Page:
A Fund of One’s Own: Why Peter Fahey Likes Dartmouth Donor Advised Funds
Peter Fahey ’68 Th’70 has served as Dartmouth trustee, Campaign for the Dartmouth Experience co-chair, chair of the Dartmouth College Fund Committee, and Dartmouth-Hitchcock Medical Center trustee. He currently serves on the Thayer School of Engineering Board of Advisors. He and his wife, Helen, have given to Scully-Fahey Field, Fahey Hall, MacLean Engineering Sciences Center, the Dartmouth College Fund, and the Thayer Annual Fund. Here, he described why the Donor Advised Fund is such a good choice.
In His Own Words
I went on my freshman trip in the fall of 1964, and fell in love with Dartmouth my first day there. I was on the basketball and track teams and a member of Phi Delta fraternity where I ended up being president. I majored in chemistry but took enough engineering courses that I went on to get a master’s in engineering in 1970.
Dartmouth Donor Advised Fund
I was a conservative all-American boy in high school, and Dartmouth taught me the importance of having fun. To get the education that I did and play sports and be in a fraternity and have fun doing it all was a great inspiration for me. To this day, having fun with great friends remains an important part of my life.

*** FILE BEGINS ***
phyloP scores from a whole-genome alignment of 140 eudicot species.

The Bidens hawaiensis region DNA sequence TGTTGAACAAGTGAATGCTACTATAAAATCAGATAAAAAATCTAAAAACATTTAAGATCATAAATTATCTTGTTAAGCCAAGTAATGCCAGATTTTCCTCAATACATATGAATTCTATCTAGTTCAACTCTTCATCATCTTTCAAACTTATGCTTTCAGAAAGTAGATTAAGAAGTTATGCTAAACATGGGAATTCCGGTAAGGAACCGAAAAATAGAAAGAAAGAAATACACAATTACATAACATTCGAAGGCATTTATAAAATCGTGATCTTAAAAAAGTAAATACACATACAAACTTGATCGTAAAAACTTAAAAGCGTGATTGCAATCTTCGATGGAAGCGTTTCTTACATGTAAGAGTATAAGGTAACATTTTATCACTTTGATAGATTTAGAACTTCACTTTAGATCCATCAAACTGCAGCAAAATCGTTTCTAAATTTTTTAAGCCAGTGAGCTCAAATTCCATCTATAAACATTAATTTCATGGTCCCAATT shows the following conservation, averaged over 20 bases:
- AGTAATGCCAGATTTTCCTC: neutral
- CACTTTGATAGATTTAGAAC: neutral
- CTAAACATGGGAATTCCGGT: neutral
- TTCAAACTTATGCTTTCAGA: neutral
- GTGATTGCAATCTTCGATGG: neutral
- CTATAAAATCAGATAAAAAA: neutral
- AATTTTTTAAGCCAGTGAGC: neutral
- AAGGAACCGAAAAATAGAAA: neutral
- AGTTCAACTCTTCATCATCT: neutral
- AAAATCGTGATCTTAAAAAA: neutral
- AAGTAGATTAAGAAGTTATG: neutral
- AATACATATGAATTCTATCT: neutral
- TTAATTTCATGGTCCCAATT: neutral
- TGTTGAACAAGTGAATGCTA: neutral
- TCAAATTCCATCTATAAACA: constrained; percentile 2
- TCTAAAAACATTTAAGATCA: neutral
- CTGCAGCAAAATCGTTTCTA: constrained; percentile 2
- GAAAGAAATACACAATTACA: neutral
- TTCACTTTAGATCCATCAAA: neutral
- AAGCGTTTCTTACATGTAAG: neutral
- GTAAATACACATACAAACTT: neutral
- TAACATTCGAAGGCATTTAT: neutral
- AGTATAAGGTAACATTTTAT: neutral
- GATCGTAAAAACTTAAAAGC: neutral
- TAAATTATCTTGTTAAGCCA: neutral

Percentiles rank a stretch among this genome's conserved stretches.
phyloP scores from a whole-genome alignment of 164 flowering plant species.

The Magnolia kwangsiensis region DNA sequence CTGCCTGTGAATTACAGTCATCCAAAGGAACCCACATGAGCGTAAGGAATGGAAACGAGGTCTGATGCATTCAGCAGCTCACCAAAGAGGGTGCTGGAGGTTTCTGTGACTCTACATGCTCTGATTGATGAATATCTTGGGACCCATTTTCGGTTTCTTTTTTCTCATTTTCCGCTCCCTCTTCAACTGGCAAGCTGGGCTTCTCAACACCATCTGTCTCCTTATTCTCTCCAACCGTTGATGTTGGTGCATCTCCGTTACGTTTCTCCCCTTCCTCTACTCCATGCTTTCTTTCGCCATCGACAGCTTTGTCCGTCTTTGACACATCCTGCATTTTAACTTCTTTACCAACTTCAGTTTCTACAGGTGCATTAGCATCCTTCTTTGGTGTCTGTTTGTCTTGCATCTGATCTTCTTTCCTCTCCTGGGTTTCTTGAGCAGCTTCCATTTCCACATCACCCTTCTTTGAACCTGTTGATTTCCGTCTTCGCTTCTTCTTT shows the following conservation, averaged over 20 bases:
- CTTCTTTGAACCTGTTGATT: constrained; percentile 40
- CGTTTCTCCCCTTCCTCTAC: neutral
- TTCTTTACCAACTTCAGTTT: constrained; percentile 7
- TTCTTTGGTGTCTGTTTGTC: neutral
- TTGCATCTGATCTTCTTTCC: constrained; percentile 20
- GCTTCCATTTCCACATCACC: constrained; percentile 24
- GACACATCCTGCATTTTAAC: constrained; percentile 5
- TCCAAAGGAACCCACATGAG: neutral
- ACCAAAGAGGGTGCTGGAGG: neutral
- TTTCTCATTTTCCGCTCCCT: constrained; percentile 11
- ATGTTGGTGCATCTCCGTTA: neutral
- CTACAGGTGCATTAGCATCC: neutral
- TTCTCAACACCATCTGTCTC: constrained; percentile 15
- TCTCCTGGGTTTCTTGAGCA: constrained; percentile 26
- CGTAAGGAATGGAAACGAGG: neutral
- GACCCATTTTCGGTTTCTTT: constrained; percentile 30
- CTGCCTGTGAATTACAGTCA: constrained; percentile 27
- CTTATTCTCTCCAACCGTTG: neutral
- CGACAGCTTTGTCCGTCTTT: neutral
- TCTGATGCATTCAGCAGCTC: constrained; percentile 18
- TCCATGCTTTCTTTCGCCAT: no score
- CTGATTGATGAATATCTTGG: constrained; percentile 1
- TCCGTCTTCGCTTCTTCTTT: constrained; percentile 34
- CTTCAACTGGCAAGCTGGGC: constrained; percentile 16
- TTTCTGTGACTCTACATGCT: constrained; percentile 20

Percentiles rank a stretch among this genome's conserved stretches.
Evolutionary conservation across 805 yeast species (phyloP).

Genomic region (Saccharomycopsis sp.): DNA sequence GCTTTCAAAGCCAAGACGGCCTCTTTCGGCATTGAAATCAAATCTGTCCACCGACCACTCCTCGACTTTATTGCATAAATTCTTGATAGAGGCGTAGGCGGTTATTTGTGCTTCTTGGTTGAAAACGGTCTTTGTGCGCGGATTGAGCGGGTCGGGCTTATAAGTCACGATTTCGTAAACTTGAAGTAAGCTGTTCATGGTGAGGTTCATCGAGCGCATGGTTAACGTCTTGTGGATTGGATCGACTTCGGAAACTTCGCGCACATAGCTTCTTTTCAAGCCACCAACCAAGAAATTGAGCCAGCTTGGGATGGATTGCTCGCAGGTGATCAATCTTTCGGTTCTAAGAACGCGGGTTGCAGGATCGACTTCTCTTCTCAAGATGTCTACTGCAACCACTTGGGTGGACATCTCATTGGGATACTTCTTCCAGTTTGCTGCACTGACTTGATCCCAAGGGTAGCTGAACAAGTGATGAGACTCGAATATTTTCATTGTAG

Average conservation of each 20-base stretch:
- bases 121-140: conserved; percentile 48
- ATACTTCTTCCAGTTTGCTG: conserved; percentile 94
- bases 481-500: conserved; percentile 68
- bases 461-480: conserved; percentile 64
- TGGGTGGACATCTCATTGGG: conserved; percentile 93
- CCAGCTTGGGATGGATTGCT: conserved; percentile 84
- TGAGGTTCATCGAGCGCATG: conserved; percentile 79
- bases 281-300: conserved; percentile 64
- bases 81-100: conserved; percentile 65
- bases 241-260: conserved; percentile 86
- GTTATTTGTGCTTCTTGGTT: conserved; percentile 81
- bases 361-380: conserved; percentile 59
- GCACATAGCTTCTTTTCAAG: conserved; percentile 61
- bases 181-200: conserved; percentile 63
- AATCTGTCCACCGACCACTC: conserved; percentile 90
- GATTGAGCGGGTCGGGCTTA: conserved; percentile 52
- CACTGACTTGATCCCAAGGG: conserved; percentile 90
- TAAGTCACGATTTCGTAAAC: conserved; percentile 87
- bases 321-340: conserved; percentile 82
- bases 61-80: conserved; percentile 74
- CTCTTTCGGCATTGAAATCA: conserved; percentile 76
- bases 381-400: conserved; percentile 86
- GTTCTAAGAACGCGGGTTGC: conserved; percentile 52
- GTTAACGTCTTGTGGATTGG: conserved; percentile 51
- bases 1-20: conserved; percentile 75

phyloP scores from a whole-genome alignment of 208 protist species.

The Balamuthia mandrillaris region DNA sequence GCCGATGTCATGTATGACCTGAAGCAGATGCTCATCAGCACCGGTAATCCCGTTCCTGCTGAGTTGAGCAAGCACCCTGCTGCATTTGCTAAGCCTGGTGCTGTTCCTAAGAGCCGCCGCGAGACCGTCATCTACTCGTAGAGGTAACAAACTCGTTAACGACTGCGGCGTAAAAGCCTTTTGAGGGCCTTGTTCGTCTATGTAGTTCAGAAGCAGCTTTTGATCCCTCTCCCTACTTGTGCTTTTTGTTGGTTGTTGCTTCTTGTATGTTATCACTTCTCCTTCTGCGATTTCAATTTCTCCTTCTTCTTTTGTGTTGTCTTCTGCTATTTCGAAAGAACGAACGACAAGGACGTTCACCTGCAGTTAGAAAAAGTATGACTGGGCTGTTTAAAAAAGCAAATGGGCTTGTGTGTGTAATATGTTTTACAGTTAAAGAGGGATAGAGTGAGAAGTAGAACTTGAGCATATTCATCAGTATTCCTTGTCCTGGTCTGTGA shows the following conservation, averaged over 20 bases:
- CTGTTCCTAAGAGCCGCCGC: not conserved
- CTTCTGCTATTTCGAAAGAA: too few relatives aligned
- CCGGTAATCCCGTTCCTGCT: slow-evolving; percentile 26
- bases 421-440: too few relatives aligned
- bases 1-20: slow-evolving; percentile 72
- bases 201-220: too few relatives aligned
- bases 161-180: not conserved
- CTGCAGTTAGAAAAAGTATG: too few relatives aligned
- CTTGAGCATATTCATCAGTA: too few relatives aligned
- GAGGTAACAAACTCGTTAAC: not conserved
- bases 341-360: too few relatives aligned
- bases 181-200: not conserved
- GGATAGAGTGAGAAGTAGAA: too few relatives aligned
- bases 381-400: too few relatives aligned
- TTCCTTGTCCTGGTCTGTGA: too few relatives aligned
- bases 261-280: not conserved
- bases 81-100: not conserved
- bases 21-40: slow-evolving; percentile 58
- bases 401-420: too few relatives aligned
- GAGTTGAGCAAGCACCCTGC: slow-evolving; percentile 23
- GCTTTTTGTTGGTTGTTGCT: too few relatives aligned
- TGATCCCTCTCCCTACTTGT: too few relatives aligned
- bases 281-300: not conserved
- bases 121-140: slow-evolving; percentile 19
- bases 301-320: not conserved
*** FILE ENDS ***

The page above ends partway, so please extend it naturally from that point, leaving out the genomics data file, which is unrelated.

For a period when I was working on Wall Street, I didn’t have much time to devote to the College. But at some point I began making money—and received visits from two fine Dartmouth development people who educated me on how dependent the College is on alumni giving. As an undergraduate I’d been totally unaware that alumni supported my education. After those visits, though, I started to become a major contributor.
Anyone interested in supporting Dartmouth over the long term should consider creating a Dartmouth Donor Advised Fund. Essentially it represents a piggybank that allows you to support Dartmouth causes as they present themselves. You can donate appreciated stock, which can have tax advantages for you, and your money is managed alongside the Dartmouth endowment, which typically produces higher annual yields than you can achieve on your own.
I support Dartmouth for the affinity and gratitude I feel for the place—for the experience I had and my children had. All four of them went to Dartmouth. When you spend time on campus and see how extraordinarily talented the students are, you realize that these are people who are going to have an impact on the world over the next fifty years. By supporting them, you’re projecting talented people into the world who are going to make it a better place. That’s pretty gratifying.